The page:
Whenever around water, small children should wear a Coast Guard-approved personal flotation device (PFD) that fits properly.

    Know how to properly use the rescue devices.

    Stay seated as much as possible while in a boat.

    Never overload a boat. Know how much weight your boat can safely carry and always evenly distribute your load.

    Do not use drugs or drink alcohol when boating. Over half of all drowning victims were using alcohol or drugs.

    Remain a safe distance from low water dams and other restricted areas.

    Keep your eyes on the weather. Leave the water before storms arrive. If on the water and caught in a storm, make sure your life jacket is on and cautiously travel to shore and beach the boat.

    Travel slowly in shallow areas and areas of flooded trees.

    When traveling at night, be sure your running lights are on so others can see you.

    Always wear sunscreen on exposed areas like your face, neck, and hands. The sun 's rays can damage your skin and give you a painful burn.

    Wear a hat. Hats keep your head cool in the summer and warm in the winter. They also can help keep the sun out of your eyes and protect your head from hooks during a stray cast.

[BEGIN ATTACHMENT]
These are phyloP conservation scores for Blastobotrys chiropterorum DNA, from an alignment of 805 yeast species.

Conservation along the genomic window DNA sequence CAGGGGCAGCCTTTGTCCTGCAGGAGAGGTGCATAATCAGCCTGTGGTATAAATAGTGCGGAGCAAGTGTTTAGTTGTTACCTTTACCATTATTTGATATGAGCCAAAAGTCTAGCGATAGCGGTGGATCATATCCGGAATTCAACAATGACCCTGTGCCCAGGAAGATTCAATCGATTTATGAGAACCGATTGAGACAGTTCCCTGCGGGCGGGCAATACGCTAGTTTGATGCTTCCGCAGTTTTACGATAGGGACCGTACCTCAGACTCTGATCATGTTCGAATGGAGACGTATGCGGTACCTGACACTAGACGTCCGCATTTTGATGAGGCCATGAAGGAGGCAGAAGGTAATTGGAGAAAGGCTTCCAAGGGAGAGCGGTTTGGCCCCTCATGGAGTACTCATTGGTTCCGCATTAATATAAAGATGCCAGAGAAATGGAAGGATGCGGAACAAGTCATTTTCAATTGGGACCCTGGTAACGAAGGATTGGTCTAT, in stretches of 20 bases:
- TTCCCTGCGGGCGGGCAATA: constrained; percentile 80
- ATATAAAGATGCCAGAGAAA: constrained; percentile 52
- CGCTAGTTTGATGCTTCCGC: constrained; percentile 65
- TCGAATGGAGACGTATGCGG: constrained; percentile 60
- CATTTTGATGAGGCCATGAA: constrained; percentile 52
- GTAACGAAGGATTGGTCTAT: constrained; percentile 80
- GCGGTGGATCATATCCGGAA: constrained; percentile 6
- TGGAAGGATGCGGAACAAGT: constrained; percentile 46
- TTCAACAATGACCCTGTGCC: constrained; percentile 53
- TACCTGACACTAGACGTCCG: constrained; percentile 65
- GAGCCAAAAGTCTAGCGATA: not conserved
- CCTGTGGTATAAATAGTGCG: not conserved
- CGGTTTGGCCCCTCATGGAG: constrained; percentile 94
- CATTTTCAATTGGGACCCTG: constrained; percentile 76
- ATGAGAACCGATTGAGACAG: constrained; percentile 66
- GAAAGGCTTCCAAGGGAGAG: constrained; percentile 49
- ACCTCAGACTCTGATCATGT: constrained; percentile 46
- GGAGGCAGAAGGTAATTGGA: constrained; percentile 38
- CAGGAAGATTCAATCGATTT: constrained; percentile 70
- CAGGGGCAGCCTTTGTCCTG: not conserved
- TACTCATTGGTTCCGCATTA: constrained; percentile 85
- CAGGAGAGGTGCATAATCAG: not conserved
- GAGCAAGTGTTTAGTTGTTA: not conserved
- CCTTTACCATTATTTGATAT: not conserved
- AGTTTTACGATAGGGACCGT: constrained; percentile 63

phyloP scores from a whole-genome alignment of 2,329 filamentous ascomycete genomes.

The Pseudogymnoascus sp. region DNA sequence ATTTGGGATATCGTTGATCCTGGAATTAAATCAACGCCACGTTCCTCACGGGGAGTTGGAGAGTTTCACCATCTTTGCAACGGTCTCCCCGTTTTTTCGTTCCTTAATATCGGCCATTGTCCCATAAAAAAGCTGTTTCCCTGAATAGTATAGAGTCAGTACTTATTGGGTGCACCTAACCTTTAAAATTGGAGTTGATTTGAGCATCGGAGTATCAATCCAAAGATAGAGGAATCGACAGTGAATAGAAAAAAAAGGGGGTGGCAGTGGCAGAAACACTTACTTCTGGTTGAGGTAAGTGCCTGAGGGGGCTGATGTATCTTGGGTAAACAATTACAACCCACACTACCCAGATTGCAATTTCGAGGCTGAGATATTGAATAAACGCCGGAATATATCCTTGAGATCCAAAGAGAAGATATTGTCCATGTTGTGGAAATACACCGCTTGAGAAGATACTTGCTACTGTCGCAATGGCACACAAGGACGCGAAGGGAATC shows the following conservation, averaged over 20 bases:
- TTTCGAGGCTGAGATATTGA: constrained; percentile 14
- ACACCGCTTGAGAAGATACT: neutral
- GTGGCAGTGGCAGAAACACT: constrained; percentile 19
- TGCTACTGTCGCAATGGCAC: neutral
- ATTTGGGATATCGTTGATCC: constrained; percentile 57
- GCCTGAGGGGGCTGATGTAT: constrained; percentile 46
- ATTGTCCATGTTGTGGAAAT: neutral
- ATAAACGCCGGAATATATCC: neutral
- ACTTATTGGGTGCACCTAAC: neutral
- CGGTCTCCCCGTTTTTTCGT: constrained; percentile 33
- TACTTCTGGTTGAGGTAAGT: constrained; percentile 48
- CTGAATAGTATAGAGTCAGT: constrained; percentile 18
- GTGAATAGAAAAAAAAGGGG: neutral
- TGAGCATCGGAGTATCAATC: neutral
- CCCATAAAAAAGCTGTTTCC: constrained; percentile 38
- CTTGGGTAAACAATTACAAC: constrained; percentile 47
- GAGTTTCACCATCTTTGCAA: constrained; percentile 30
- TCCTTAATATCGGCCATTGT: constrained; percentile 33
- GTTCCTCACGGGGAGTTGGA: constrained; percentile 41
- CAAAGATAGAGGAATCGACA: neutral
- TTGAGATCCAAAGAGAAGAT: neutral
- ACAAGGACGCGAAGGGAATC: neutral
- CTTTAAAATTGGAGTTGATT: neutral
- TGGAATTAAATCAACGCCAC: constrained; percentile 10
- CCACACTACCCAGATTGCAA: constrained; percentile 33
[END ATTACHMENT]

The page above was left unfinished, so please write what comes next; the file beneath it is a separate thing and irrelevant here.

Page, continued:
Protect the only eyes you have by wearing some kind of glasses. Sunglasses protect your eyes from hooks and the sun's harmful rays. Polarized sunglasses also help you see below the surface of the water to see fish and other objects.

    Shoes should always be worn whether fishing on shore, in a boat, or wading in the water. Stray hooks, glass, sharp rocks, and other objects on shore and in the water could cut your bare feet. In a boat, shoes designed to keep your feet from slipping in a wet boat could help prevent you from taking an unexpected dip into the water.

    Always dress for the weather and be prepared for sudden changes.

    With common sense, you can have fun and still be a responsible boater.

    Make sure all required equipment and a Boat first-aid kit are in the boat before going fishing. When an emergency happens, you don't want to have to go back to shore to get what you forgot.

    • Wear your life jacket. Always.
    • Make sure your boat has ALL required safety equipment.
    • Avoid alcohol while boating. Alcohol use affects judgment, vision, balance, and coordination. Reports suggest that alcohol was a contributing factor in about one in five boating fatalities.
    • Complete an approved boating safety course. You may save on your boat insurance, and you most certainly will be a more knowledgeable operator for it.
    • Know the rules. They were developed for your safety, and the safety of those around you.
    • Don't overload. Know the capacity of your boat and stay within those limits.
    • Boat with a partner, and let family or friends know of your boating plans.
    • Check the weather forecast.

    Take a Friend Fishing!! Fishing with a friend makes for twice the fishing fun while also making for a safer trip.